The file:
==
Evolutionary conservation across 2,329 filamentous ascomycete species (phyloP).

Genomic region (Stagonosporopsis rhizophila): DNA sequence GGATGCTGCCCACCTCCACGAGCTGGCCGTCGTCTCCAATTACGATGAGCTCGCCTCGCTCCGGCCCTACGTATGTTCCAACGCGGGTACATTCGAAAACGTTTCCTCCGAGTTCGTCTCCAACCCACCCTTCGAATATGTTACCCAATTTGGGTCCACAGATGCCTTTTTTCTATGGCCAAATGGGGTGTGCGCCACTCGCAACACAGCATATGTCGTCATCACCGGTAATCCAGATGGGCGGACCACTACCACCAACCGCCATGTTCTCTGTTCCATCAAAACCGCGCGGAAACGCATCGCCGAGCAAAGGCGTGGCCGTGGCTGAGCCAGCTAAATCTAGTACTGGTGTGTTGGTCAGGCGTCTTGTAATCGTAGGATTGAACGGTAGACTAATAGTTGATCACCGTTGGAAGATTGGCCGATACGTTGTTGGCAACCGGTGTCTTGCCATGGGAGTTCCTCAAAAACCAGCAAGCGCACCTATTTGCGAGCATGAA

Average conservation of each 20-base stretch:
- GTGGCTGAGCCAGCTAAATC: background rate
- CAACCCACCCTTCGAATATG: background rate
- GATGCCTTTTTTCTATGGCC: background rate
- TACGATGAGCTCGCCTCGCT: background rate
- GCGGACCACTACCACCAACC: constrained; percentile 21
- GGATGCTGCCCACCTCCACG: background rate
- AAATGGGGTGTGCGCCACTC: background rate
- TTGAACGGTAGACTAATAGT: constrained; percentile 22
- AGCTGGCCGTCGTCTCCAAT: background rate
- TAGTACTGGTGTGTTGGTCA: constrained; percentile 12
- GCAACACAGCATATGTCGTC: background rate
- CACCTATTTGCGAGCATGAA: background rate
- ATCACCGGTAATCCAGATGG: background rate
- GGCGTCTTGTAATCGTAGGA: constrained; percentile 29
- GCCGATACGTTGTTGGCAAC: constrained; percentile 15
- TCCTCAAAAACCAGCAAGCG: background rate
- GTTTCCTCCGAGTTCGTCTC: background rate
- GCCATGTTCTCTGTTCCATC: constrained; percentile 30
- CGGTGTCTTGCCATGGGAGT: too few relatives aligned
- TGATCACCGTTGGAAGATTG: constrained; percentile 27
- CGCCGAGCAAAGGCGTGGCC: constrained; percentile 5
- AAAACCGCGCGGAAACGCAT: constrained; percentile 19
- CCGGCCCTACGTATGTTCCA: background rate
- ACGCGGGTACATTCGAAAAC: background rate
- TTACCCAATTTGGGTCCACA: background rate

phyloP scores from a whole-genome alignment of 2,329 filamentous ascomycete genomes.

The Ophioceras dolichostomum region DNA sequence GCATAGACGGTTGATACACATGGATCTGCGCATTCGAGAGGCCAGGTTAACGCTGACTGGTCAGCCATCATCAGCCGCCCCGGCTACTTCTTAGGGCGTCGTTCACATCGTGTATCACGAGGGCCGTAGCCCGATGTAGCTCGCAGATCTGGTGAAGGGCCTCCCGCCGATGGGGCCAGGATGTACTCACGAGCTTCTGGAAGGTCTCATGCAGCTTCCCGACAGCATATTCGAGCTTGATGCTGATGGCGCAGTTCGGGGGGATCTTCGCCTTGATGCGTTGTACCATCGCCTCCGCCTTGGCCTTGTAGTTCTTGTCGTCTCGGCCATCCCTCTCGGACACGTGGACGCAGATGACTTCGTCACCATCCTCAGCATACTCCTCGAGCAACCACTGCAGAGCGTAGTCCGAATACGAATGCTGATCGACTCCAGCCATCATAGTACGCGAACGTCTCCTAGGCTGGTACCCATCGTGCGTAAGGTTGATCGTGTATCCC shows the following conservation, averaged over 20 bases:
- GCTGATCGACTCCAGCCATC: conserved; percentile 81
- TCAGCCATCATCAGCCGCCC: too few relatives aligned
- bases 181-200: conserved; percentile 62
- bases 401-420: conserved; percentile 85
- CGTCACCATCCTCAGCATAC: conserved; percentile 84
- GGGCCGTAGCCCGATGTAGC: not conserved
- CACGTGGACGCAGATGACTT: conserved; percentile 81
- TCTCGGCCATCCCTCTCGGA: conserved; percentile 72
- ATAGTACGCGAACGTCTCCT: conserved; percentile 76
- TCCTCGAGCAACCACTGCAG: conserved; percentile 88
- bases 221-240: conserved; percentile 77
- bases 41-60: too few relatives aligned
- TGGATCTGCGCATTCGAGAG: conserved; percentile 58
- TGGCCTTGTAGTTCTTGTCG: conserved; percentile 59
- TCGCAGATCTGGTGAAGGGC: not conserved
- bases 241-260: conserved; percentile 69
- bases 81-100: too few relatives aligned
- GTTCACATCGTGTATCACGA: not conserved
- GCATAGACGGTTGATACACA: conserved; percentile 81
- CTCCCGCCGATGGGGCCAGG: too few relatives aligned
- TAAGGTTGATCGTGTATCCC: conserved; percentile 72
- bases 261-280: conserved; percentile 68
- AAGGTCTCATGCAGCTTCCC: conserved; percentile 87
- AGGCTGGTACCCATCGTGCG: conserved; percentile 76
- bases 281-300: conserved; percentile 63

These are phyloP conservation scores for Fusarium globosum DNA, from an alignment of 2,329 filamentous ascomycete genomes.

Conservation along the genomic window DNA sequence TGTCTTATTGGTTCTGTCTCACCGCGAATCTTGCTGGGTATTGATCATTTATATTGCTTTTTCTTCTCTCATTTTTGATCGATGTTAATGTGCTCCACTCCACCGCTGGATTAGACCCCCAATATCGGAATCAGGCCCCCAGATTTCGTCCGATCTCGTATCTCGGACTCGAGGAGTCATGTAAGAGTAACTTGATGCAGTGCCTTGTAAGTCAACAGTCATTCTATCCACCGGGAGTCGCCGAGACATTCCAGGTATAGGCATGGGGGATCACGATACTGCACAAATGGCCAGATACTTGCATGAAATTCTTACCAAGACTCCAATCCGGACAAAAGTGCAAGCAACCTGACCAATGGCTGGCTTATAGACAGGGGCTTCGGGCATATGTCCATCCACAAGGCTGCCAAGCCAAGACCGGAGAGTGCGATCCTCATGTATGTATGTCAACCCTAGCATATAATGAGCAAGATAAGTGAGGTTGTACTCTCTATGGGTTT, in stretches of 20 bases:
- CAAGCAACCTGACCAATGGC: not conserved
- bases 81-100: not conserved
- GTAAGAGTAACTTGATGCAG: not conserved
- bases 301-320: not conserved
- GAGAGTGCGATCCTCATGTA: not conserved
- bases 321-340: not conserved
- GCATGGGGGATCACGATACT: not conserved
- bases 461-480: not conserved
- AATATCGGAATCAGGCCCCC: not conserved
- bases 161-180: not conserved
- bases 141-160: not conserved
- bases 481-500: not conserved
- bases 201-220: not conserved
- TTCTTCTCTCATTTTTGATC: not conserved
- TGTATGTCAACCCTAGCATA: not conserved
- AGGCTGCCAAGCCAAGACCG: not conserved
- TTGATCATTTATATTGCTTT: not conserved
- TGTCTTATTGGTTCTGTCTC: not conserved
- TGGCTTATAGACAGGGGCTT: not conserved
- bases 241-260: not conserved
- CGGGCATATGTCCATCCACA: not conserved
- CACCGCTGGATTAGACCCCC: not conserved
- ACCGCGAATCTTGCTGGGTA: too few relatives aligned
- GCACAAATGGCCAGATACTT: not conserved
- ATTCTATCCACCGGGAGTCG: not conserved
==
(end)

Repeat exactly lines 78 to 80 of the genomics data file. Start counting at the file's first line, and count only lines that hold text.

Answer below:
- CGGGCATATGTCCATCCACA: not conserved
- CACCGCTGGATTAGACCCCC: not conserved
- ACCGCGAATCTTGCTGGGTA: too few relatives aligned